Picks and Pans Review: Thirtynothing

UPDATED 02/12/2001 at 01:00 AM EST Originally published 02/12/2001 at 01:00 AM EST

by Lisa Jewell

As carefree 30-year-old Londoners who never stay in relationships for more than three months, lifelong pals Digby Ryan and Nadine Kite have not thought seriously about settling down with anyone—much less each other. But when Digby's first love, a poised, wealthy blonde who "smells like she bathes in the morning dew," comes back into his life, Nadine turns positively green. "Is that what Dig really wants?" she wonders. "A 'classy' woman? Someone who buys tailored suits from Escada?" Looking up her own first love, half out of retaliation, half out of desperation, Nadine is woefully disappointed. "This is what Keith Richards would have looked like if he'd left the Stones twenty-five years ago and become a bus driver," she muses. Digby, she realizes, has always been the man for her.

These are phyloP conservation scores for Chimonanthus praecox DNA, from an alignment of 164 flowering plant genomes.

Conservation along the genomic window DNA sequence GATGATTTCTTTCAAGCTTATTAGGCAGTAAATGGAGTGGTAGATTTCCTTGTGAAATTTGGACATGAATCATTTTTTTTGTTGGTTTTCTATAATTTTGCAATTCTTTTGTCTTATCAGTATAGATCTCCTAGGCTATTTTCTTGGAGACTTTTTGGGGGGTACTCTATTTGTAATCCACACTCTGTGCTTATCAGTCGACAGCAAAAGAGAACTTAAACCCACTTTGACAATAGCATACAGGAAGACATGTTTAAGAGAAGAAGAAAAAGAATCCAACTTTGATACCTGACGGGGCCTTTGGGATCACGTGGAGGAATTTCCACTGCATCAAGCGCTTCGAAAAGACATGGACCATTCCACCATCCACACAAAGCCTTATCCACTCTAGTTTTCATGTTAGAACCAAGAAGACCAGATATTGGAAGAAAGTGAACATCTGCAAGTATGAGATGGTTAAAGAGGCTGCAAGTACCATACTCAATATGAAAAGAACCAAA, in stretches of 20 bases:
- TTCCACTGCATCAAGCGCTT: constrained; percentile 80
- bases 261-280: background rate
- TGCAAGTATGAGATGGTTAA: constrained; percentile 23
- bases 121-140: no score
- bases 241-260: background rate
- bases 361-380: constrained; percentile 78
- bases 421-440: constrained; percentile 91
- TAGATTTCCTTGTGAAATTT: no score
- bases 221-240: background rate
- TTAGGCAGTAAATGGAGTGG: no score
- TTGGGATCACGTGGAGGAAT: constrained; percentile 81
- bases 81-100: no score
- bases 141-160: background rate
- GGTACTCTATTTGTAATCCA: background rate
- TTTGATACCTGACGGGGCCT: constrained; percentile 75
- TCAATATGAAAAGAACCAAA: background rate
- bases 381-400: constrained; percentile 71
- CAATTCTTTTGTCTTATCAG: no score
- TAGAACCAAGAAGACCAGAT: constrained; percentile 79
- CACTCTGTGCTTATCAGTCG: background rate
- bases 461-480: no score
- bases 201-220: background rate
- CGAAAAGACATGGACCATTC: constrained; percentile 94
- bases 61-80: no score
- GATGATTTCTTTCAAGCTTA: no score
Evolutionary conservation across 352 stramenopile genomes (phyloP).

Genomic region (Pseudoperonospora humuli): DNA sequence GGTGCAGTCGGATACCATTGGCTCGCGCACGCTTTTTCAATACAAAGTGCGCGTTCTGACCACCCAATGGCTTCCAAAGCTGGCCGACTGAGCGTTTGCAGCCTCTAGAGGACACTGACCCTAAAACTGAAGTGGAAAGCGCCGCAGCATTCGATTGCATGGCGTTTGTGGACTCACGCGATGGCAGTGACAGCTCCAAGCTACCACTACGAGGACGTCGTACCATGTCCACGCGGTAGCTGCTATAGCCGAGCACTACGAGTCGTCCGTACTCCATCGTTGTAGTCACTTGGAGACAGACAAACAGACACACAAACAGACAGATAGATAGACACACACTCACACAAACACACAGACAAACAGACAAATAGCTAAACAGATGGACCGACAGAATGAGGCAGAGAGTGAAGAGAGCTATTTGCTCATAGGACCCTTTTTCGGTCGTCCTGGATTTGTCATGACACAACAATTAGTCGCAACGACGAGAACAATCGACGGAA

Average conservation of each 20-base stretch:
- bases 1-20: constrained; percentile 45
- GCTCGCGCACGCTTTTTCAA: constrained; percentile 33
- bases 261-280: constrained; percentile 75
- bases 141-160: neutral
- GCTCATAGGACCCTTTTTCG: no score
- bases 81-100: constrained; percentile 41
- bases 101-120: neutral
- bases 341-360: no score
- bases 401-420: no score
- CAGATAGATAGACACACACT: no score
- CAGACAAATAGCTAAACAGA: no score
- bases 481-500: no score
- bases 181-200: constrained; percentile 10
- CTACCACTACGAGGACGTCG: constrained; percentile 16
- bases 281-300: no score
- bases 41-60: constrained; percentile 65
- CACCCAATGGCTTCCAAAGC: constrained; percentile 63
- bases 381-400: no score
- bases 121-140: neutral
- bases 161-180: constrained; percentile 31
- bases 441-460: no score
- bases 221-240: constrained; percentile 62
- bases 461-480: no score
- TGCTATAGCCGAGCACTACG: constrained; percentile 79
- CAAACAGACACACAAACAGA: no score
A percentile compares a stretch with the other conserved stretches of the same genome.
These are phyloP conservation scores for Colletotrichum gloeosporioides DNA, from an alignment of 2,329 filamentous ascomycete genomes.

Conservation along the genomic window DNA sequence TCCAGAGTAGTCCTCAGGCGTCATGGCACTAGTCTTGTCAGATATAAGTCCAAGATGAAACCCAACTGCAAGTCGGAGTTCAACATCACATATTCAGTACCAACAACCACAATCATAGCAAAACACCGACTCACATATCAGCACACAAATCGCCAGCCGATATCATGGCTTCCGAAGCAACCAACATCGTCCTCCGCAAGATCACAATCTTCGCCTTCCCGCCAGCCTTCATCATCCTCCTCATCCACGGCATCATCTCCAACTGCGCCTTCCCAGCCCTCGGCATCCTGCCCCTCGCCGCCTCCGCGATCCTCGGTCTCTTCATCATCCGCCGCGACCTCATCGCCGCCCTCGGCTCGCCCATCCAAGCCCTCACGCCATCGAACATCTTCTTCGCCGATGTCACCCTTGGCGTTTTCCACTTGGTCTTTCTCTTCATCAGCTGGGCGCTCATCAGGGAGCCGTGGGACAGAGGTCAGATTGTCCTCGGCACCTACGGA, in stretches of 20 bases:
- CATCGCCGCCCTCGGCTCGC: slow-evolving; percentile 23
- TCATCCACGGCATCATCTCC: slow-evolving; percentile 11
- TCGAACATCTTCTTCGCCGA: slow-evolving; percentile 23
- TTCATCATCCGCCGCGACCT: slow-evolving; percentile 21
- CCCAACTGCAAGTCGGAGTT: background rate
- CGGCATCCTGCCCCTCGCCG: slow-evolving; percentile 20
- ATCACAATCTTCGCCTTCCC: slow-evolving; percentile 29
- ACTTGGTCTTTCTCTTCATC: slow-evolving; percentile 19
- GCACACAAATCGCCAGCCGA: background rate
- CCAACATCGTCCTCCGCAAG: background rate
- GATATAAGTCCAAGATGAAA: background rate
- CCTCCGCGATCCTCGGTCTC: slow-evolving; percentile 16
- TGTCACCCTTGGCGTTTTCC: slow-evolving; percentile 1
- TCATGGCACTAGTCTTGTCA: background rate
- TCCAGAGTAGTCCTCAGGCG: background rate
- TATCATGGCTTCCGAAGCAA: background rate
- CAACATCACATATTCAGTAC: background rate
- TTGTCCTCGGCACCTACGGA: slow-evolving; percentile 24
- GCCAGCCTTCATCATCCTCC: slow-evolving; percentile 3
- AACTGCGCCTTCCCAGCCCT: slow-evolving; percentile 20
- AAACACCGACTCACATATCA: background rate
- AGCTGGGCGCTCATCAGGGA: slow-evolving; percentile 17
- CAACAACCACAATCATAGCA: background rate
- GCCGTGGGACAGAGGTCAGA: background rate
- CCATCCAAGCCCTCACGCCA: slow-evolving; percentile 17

At first this witty British import appears to be little more than When Harry Met Sally on the Thames, but Digby and Nadine's circuitous path to happiness is not in the least predictable. Nor, despite all the funny bits—and there are dozens of laugh-out-loud moments—is their story without some very painful, even moving, bumps. (Plume, $13)

Bottom Line: Really something

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